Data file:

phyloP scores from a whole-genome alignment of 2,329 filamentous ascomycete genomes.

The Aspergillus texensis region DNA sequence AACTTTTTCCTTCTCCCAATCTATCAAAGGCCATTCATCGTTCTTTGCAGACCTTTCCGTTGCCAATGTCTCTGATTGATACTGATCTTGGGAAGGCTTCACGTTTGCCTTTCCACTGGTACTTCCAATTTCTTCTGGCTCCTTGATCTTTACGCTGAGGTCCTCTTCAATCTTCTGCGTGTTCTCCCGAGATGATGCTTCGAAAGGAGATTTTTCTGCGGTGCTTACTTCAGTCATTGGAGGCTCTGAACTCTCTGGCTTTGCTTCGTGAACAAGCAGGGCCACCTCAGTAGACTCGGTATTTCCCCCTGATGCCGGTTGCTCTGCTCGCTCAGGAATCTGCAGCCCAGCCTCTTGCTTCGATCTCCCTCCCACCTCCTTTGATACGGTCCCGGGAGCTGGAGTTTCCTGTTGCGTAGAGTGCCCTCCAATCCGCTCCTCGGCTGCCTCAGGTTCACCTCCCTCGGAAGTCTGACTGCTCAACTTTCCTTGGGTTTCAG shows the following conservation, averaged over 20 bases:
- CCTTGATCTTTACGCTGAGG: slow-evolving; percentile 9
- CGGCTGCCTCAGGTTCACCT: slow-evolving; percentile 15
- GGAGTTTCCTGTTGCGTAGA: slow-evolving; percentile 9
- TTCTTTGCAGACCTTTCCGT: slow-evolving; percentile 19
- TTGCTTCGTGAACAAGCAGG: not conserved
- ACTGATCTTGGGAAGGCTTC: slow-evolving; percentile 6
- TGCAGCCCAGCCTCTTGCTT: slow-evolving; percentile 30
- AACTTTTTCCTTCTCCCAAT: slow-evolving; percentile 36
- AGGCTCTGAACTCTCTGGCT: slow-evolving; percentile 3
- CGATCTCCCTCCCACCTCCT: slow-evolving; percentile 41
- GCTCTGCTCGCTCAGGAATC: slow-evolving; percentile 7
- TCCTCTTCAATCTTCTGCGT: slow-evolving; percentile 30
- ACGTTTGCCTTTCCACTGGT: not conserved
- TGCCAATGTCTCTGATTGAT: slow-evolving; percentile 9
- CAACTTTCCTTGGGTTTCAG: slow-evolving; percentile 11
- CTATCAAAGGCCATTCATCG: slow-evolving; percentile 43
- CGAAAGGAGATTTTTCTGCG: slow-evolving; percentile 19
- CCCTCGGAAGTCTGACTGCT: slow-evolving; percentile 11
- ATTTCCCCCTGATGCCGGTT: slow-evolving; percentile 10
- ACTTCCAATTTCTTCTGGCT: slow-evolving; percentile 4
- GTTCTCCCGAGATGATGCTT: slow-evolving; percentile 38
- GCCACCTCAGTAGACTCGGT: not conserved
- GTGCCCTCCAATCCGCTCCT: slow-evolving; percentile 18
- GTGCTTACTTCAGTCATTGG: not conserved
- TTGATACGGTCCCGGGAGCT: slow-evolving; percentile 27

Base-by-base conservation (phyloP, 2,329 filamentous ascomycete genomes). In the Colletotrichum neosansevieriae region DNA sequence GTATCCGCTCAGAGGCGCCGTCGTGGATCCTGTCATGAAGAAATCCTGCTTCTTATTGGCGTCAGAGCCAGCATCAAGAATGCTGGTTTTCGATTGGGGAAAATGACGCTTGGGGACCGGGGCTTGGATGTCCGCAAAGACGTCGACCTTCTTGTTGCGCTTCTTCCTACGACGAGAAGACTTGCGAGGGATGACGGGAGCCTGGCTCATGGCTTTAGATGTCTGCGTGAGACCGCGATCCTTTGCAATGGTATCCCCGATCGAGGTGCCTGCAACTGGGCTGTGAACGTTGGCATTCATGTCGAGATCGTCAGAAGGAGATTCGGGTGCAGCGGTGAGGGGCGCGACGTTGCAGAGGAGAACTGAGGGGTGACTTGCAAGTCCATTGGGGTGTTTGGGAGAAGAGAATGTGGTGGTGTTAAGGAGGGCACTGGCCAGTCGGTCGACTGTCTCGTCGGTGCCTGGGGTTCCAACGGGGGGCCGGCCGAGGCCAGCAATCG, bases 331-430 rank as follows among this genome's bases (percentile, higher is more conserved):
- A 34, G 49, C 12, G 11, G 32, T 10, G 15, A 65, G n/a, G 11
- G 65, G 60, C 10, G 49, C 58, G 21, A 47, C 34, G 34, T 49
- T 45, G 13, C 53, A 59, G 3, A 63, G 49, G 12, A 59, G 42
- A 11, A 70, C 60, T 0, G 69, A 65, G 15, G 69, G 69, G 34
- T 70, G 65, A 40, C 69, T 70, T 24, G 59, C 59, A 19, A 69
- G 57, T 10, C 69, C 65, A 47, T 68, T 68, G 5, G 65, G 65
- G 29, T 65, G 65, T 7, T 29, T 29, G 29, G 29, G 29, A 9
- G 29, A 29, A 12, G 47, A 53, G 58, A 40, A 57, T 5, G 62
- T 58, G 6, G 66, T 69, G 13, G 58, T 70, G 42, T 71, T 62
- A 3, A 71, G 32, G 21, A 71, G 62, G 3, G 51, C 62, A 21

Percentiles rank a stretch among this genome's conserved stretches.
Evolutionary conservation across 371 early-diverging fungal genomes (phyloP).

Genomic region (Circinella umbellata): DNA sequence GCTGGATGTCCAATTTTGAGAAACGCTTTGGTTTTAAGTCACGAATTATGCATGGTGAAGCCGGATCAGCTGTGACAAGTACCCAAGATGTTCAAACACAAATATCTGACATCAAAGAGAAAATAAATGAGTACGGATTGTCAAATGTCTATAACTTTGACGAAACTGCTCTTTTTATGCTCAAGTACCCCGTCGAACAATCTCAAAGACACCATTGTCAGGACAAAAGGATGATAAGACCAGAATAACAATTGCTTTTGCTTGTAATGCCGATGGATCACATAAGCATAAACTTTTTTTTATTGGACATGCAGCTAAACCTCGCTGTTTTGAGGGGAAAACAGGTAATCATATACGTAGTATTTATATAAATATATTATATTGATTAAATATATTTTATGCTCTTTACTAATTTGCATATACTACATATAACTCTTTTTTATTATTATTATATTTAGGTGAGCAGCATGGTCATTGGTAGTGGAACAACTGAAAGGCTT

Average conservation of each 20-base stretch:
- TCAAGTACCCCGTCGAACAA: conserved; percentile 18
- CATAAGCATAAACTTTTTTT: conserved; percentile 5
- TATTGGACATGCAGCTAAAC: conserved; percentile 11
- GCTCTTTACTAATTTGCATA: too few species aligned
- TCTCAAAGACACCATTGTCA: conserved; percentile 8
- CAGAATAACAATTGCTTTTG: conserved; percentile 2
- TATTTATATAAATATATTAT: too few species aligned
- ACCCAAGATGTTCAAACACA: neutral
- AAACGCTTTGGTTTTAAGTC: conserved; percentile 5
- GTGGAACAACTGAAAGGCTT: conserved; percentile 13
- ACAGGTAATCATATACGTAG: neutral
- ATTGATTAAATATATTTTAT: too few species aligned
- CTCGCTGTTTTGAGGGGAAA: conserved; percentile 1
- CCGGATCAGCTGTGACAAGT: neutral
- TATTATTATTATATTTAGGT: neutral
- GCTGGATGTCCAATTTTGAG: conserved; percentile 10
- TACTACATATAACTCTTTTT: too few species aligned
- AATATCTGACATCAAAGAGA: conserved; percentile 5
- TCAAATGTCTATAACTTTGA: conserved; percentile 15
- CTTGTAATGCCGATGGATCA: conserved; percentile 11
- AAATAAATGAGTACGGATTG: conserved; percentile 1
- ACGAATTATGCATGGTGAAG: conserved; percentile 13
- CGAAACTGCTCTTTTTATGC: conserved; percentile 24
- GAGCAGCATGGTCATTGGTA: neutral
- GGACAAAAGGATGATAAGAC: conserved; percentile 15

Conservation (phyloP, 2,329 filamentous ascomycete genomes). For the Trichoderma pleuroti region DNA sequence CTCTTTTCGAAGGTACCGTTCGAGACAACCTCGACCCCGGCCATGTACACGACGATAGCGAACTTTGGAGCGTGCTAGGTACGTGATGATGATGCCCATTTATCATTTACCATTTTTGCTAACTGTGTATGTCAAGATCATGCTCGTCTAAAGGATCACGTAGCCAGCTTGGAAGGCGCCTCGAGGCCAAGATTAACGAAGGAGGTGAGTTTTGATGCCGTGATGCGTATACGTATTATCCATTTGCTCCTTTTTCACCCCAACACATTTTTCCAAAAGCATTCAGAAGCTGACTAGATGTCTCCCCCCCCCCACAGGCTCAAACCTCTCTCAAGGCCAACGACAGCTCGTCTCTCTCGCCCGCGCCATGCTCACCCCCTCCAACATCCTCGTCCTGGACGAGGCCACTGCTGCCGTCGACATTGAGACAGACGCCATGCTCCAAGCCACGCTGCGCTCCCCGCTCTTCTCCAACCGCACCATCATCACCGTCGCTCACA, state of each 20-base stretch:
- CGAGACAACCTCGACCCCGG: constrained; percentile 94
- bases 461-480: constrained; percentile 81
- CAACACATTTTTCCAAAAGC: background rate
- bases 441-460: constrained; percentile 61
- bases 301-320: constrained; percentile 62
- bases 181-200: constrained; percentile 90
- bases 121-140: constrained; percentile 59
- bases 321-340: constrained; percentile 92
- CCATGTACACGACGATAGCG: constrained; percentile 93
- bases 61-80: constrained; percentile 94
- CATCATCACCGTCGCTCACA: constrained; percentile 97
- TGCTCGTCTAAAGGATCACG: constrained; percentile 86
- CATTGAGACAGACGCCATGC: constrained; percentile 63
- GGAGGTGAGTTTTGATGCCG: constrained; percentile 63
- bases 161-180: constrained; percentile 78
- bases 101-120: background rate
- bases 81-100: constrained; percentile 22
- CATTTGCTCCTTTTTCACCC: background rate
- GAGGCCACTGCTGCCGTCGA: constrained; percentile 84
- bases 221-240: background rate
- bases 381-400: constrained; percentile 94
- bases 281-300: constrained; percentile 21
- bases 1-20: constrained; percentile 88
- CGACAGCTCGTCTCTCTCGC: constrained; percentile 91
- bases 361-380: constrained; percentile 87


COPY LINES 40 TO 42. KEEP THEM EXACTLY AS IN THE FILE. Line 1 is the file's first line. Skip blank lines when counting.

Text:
Evolutionary conservation across 371 early-diverging fungal genomes (phyloP).

Genomic region (Circinella umbellata): DNA sequence GCTGGATGTCCAATTTTGAGAAACGCTTTGGTTTTAAGTCACGAATTATGCATGGTGAAGCCGGATCAGCTGTGACAAGTACCCAAGATGTTCAAACACAAATATCTGACATCAAAGAGAAAATAAATGAGTACGGATTGTCAAATGTCTATAACTTTGACGAAACTGCTCTTTTTATGCTCAAGTACCCCGTCGAACAATCTCAAAGACACCATTGTCAGGACAAAAGGATGATAAGACCAGAATAACAATTGCTTTTGCTTGTAATGCCGATGGATCACATAAGCATAAACTTTTTTTTATTGGACATGCAGCTAAACCTCGCTGTTTTGAGGGGAAAACAGGTAATCATATACGTAGTATTTATATAAATATATTATATTGATTAAATATATTTTATGCTCTTTACTAATTTGCATATACTACATATAACTCTTTTTTATTATTATTATATTTAGGTGAGCAGCATGGTCATTGGTAGTGGAACAACTGAAAGGCTT

Average conservation of each 20-base stretch: